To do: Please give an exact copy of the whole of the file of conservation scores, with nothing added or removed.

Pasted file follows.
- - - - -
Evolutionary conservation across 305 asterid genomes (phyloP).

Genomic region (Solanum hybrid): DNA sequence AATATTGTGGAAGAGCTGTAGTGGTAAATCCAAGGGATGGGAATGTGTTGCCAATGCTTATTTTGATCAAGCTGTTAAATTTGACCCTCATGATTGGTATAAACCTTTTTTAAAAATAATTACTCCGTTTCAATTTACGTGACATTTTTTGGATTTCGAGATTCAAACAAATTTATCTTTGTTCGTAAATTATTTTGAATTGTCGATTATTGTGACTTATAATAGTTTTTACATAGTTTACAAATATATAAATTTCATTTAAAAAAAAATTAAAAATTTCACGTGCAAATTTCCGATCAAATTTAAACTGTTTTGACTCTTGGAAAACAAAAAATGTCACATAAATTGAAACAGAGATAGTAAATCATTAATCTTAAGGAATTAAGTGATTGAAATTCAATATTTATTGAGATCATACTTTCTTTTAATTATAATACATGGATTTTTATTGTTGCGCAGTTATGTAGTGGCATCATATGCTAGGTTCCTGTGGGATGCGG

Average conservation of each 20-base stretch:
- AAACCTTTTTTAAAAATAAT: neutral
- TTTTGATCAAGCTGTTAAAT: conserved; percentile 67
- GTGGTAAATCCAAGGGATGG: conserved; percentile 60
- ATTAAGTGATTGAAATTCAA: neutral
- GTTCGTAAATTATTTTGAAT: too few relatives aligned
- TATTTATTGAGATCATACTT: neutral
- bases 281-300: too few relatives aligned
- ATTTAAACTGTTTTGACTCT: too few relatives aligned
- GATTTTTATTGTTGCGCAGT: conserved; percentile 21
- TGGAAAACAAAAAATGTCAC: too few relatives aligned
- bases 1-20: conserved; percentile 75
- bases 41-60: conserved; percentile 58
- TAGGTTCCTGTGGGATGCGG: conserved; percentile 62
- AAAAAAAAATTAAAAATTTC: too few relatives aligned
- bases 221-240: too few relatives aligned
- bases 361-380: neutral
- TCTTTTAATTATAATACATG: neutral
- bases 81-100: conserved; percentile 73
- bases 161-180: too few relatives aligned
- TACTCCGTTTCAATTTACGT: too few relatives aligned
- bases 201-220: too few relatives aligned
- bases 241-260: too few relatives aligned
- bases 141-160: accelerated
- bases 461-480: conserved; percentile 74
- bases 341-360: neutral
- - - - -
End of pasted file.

Evolutionary conservation across 305 asterid genomes (phyloP).

Genomic region (Solanum hybrid): DNA sequence AATATTGTGGAAGAGCTGTAGTGGTAAATCCAAGGGATGGGAATGTGTTGCCAATGCTTATTTTGATCAAGCTGTTAAATTTGACCCTCATGATTGGTATAAACCTTTTTTAAAAATAATTACTCCGTTTCAATTTACGTGACATTTTTTGGATTTCGAGATTCAAACAAATTTATCTTTGTTCGTAAATTATTTTGAATTGTCGATTATTGTGACTTATAATAGTTTTTACATAGTTTACAAATATATAAATTTCATTTAAAAAAAAATTAAAAATTTCACGTGCAAATTTCCGATCAAATTTAAACTGTTTTGACTCTTGGAAAACAAAAAATGTCACATAAATTGAAACAGAGATAGTAAATCATTAATCTTAAGGAATTAAGTGATTGAAATTCAATATTTATTGAGATCATACTTTCTTTTAATTATAATACATGGATTTTTATTGTTGCGCAGTTATGTAGTGGCATCATATGCTAGGTTCCTGTGGGATGCGG

Average conservation of each 20-base stretch:
- AAACCTTTTTTAAAAATAAT: neutral
- TTTTGATCAAGCTGTTAAAT: conserved; percentile 67
- GTGGTAAATCCAAGGGATGG: conserved; percentile 60
- ATTAAGTGATTGAAATTCAA: neutral
- GTTCGTAAATTATTTTGAAT: too few relatives aligned
- TATTTATTGAGATCATACTT: neutral
- bases 281-300: too few relatives aligned
- ATTTAAACTGTTTTGACTCT: too few relatives aligned
- GATTTTTATTGTTGCGCAGT: conserved; percentile 21
- TGGAAAACAAAAAATGTCAC: too few relatives aligned
- bases 1-20: conserved; percentile 75
- bases 41-60: conserved; percentile 58
- TAGGTTCCTGTGGGATGCGG: conserved; percentile 62
- AAAAAAAAATTAAAAATTTC: too few relatives aligned
- bases 221-240: too few relatives aligned
- bases 361-380: neutral
- TCTTTTAATTATAATACATG: neutral
- bases 81-100: conserved; percentile 73
- bases 161-180: too few relatives aligned
- TACTCCGTTTCAATTTACGT: too few relatives aligned
- bases 201-220: too few relatives aligned
- bases 241-260: too few relatives aligned
- bases 141-160: accelerated
- bases 461-480: conserved; percentile 74
- bases 341-360: neutral